Line managers are increasingly being expected to deal with staff absence.
Line managers are increasingly being expected to deal with staff absence, but many are not being given the appropriate training to do so effectively, a new survey has found.
Data published by the Chartered Institute of Personnel and Development (CIPD) revealed that less than half of those surveyed (44%) were provided with training in how to handle short-term absences, with just 38% of managers given the support to deal with long-term sickness effectively.
Research adviser at the CIPD Dr Jill Miller explained that for many people, their line manager is the first person they talk to if they have any health or wellbeing issues that will affect their work.
As a result, she claimed that line managers “need to have both the competence and confidence to consider the wellbeing of the individuals they manage, and help shape the work environment to suit their needs”.
The CIPD survey also found that almost half (46%) of the organisations questioned had increased their focus on employee wellbeing in the past year, with 63% of them claiming this is because they want their company to be a great place to work.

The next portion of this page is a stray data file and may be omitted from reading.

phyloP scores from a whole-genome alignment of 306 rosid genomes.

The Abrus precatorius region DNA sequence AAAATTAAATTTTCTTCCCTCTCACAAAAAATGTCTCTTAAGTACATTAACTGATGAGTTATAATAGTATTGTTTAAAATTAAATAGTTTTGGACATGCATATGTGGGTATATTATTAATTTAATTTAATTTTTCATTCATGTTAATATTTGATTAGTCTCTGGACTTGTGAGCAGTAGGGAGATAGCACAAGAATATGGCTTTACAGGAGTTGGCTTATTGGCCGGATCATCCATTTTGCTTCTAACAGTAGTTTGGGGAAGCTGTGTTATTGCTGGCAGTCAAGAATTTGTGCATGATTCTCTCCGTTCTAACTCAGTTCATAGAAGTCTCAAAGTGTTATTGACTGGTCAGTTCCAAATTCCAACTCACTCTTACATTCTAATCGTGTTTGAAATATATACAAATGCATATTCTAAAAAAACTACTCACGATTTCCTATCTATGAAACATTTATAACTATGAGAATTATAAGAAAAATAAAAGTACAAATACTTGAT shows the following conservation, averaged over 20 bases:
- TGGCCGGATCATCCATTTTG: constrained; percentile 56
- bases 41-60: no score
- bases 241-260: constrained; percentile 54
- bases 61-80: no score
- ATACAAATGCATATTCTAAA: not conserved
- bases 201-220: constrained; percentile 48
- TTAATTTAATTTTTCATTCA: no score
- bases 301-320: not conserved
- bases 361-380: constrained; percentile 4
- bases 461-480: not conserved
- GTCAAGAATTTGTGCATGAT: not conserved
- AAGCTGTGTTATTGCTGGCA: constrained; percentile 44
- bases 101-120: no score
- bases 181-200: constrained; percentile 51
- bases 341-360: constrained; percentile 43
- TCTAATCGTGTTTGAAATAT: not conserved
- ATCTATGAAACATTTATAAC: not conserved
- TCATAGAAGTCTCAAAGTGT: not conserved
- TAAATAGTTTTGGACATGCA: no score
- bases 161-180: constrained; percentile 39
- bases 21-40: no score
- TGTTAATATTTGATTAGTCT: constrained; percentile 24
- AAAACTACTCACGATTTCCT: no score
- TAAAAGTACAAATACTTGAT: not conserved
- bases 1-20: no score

However, a new survey released by the Mental Health Foundation in conjunction with Unum, revealed that more needs to be done when it comes to addressing mental health issues in the workplace and helping people cope with them.
The research showed that many employers do not have processes to deal with mental health at work, particularly when it came to managing absence or making adjustments to enable people to continue to do their jobs while coping with a mental health condition.
If you are concerned about the reasons people may be leaving your firm, now is the time to conduct exit surveys to find out why.